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#ActualCornstalks

Posted 04 April 2013 - 05:03 PM

Is not the reference valid for the lifetime of the temporary object?  I was certain pg.245 of N3337 implies that the temporary object the reference was bound to will exist for the duration of the function, in particular 12.2.5.  Am I reading this wrong?

It's kind of a weird part of C++. The reference/object exists, and it will exist for the duration of the function, but it might not really exist... Confusing? A little. There are two types of existance. The "readonly" type of existence, and the "read+write" type of existence. The object exists (in terms of being able to read it) as far as 12.2.5 is concerned. "existence" doesn't mean you can write to an object. It just means it's there.

 

I suggest reading this. One of the big reasons for this whole thing is to avoid bugs where temporaries are accidentally modified. (think of it, being able to do 2 = 1; would be weird...)

 

I also suggest reading this. It might not seem like it makes a lot of sense, and in some ways, it doesn't, but it's just one of those things in C++.


#4Cornstalks

Posted 04 April 2013 - 05:01 PM

Is not the reference valid for the lifetime of the temporary object?  I was certain pg.245 of N3337 implies that the temporary object the reference was bound to will exist for the duration of the function, in particular 12.2.5.  Am I reading this wrong?

It's kind of a weird part of C++. The reference/object exists, and it will exist for the duration of the function, but it might not really exist... Confusing? A little. There are two types of existance. The "readonly" type of existence, and the "read+write" type of existence. The object exists (in terms of being able to read it) as far as 12.2.5 is concerned. "existence" doesn't mean you can write to an object. It just means it's there.

 

I suggest reading this. One of the big reasons for this whole thing is to avoid bugs where temporaries are accidentally modified.

 

I also suggest reading this. It might not seem like it makes a lot of sense, and in some ways, it doesn't, but it's just one of those things in C++.


#3Cornstalks

Posted 04 April 2013 - 04:57 PM

Is not the reference valid for the lifetime of the temporary object?  I was certain pg.245 of N3337 implies that the temporary object the reference was bound to will exist for the duration of the function, in particular 12.2.5.  Am I reading this wrong?

It's kind of a weird part of C++. The reference/object exists, and it will exist for the duration of the function, but it might not really exist... Confusing? A little. There are two types of existance. The "readonly" type of existence, and the "read+write" type of existence. The object exists (in terms of being able to read it) as far as 12.2.5 is concerned. "existence" doesn't mean you can write to an object. It just means it's there.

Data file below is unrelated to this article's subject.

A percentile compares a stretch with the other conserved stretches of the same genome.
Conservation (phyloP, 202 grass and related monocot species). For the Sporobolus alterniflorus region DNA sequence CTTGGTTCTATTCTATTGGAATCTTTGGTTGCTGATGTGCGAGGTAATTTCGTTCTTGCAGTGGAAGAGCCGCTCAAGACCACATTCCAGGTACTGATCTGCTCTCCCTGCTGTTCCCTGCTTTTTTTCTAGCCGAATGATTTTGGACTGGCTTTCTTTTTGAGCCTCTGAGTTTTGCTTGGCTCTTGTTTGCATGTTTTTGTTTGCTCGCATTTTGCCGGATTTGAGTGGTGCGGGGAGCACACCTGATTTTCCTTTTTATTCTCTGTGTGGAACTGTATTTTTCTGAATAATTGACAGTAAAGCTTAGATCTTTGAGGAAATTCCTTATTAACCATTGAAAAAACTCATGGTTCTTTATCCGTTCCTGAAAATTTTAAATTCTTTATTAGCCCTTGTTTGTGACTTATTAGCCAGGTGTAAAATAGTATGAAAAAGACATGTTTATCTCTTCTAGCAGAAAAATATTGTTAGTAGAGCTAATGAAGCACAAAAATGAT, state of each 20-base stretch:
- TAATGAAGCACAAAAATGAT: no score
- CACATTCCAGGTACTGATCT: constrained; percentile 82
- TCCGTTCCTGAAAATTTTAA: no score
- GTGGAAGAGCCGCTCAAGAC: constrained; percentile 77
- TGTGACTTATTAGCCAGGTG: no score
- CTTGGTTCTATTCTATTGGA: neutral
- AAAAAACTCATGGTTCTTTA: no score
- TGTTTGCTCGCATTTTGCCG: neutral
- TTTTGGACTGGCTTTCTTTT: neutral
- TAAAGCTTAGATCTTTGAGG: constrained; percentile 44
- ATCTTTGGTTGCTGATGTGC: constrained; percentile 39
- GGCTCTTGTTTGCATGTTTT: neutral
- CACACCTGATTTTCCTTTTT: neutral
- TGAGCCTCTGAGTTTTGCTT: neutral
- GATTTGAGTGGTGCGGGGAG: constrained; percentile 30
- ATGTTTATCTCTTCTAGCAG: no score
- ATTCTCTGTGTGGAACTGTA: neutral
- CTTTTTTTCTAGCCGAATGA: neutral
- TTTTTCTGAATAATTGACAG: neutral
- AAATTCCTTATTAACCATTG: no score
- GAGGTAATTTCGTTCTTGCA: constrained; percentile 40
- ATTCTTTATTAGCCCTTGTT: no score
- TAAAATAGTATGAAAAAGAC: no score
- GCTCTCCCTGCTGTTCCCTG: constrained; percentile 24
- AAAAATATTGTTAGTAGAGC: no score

I suggest reading this. One of the big reasons for this whole thing is to avoid bugs where temporaries are accidentally modified.

 

To expand on a paragraph in that link, the compiler is allowed to re-use temporary objects in an expression (so ((str + " ") + "b") might only require one temporary instead of several). If you could modify a temporary, you'd screw up this optimization.


#2Cornstalks

Posted 04 April 2013 - 04:56 PM

Is not the reference valid for the lifetime of the temporary object?  I was certain pg.245 of N3337 implies that the temporary object the reference was bound to will exist for the duration of the function, in particular 12.2.5.  Am I reading this wrong?

It's kind of a weird part of C++. The reference/object exists, and it will exist for the duration of the function, but it might not really exist... Confusing? A little. There are two types of existance. The "readonly" type of existence, and the "read+write" type of existence. The object exists (in terms of being able to read it) as far as 12.2.5 is concerned. "existence" doesn't mean you can write to an object.

 

I suggest reading this. One of the big reasons for this whole thing is to avoid bugs where temporaries are accidentally modified.

 

To expand on a paragraph in that link, the compiler is allowed to re-use temporary objects in an expression (so ((str + " ") + "b") might only require one temporary instead of several). If you could modify a temporary, you'd screw up this optimization.


#1Cornstalks

Posted 04 April 2013 - 04:56 PM

Is not the reference valid for the lifetime of the temporary object?  I was certain pg.245 of N3337 implies that the temporary object the reference was bound to will exist for the duration of the function, in particular 12.2.5.  Am I reading this wrong?

It's kind of a weird part of C++. The reference exists, and it will exist for the duration of the function, but it might not really exist... Confusing? A little. There are two types of existance. The "readonly" type of existence, and the "read+write" type of existence. The object exists (in terms of being able to read it) as far as 12.2.5 is concerned. "existence" doesn't mean you can write to an object.

 

I suggest reading this. One of the big reasons for this whole thing is to avoid bugs where temporaries are accidentally modified.

 

To expand on a paragraph in that link, the compiler is allowed to re-use temporary objects in an expression (so ((str + " ") + "b") might only require one temporary instead of several). If you could modify a temporary, you'd screw up this optimization.


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